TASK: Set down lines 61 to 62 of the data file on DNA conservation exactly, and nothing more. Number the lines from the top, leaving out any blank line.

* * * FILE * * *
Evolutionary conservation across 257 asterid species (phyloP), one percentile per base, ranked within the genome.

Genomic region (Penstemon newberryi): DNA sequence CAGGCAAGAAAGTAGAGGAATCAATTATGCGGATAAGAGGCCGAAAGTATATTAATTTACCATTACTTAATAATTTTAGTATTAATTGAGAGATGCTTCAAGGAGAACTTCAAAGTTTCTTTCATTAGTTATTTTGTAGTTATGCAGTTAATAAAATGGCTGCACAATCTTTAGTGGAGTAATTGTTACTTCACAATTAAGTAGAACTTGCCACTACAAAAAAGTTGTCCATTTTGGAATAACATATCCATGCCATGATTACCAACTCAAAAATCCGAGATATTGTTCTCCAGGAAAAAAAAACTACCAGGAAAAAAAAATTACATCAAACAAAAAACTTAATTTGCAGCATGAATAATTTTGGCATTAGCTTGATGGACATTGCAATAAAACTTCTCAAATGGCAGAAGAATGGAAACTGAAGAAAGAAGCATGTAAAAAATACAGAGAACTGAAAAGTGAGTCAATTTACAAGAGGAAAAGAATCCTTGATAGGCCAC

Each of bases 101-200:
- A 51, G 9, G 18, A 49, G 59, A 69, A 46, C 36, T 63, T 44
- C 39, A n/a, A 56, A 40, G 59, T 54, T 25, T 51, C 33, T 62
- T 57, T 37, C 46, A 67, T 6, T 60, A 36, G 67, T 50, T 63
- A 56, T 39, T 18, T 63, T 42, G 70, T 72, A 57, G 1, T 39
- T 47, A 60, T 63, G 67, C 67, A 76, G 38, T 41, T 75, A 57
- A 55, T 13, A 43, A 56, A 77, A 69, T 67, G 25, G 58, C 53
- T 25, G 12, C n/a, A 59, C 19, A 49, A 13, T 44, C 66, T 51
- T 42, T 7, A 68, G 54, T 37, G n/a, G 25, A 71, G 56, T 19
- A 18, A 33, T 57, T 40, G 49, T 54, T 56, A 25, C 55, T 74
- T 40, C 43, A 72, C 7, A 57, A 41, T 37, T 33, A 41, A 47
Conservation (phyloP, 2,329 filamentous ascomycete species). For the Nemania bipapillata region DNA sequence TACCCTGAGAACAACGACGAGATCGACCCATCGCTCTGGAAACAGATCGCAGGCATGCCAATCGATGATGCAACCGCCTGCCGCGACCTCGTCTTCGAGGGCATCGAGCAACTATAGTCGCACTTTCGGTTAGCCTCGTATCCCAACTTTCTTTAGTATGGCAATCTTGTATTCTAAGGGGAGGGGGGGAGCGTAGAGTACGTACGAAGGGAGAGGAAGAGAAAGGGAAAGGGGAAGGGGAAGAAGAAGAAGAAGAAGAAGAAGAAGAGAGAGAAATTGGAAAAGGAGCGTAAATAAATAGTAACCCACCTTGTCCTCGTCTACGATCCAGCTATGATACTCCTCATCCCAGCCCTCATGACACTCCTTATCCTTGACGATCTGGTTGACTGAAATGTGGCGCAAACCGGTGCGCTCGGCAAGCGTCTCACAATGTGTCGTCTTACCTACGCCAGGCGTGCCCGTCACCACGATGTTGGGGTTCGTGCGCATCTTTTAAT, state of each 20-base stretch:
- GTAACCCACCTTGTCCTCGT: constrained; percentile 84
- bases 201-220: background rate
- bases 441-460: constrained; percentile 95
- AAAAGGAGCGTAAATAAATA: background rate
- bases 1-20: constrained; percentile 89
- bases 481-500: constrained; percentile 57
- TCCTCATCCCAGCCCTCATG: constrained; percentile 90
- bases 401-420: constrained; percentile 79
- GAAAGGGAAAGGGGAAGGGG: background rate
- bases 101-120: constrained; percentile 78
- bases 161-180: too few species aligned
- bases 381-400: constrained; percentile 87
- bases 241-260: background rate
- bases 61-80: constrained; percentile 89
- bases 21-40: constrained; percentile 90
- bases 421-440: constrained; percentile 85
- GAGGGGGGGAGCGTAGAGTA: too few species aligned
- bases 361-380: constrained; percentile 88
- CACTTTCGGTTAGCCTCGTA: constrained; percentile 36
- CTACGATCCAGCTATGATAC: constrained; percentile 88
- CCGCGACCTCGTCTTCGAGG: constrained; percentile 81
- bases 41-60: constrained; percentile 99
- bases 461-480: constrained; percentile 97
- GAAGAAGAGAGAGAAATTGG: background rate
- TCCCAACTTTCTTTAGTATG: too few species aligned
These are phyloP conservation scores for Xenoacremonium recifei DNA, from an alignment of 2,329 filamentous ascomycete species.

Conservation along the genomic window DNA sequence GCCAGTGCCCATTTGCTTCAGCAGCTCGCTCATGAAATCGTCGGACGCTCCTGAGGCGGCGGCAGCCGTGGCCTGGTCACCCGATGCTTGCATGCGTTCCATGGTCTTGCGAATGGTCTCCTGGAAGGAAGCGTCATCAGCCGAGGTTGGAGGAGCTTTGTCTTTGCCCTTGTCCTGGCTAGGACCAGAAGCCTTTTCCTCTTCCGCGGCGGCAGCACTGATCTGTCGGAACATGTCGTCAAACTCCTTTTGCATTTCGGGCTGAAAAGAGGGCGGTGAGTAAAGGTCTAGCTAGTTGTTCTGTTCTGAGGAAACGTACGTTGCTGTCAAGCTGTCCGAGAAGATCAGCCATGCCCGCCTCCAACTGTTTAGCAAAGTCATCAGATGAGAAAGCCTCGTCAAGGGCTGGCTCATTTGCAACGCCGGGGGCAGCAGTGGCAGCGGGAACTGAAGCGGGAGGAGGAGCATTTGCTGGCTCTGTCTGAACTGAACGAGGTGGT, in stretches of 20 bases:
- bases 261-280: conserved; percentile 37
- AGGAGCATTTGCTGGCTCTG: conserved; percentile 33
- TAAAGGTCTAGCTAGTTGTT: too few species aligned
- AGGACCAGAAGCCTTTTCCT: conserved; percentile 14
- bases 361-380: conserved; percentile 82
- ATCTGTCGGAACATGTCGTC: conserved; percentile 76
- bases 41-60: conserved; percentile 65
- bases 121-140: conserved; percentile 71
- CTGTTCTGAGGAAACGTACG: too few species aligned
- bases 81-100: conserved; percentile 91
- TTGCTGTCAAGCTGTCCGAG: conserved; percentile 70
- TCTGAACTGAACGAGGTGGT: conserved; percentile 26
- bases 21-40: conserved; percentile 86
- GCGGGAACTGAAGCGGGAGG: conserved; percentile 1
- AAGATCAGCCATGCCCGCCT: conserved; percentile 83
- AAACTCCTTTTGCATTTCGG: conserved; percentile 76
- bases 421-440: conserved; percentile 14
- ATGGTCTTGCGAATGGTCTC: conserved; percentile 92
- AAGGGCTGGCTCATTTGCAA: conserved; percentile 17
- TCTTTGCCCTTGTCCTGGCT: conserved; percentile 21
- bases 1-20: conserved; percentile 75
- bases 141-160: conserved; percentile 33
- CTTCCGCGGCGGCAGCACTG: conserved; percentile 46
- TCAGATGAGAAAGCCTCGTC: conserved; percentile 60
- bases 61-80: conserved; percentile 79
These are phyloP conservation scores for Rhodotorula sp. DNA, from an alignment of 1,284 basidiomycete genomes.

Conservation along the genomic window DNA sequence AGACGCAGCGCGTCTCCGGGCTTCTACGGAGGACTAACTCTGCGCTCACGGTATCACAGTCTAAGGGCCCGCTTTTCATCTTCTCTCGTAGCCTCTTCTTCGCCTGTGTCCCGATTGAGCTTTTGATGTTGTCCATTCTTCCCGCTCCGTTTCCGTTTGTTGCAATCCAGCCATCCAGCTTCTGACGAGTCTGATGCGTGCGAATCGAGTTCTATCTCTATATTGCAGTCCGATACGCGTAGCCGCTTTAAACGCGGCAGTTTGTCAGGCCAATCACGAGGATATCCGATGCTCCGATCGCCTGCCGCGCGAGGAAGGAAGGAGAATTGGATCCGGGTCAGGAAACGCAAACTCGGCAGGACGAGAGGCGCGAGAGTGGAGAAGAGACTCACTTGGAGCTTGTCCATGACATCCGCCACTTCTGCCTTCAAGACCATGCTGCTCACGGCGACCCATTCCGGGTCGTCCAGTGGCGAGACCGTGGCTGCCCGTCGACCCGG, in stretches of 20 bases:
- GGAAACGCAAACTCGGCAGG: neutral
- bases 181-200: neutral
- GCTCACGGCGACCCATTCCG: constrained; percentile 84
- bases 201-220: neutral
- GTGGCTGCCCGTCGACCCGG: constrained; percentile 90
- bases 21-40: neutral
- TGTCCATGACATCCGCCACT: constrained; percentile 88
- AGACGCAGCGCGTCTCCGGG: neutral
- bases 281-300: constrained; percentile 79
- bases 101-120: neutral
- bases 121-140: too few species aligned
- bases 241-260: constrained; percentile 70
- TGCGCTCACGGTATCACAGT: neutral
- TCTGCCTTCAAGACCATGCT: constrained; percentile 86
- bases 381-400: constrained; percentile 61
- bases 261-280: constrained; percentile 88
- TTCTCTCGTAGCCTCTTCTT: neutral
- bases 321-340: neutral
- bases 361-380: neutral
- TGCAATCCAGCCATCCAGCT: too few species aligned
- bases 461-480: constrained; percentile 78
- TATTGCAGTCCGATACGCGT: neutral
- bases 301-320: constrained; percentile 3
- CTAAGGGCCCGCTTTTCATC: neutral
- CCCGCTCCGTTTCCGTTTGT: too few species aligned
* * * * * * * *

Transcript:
- TCTTTGCCCTTGTCCTGGCT: conserved; percentile 21
- bases 1-20: conserved; percentile 75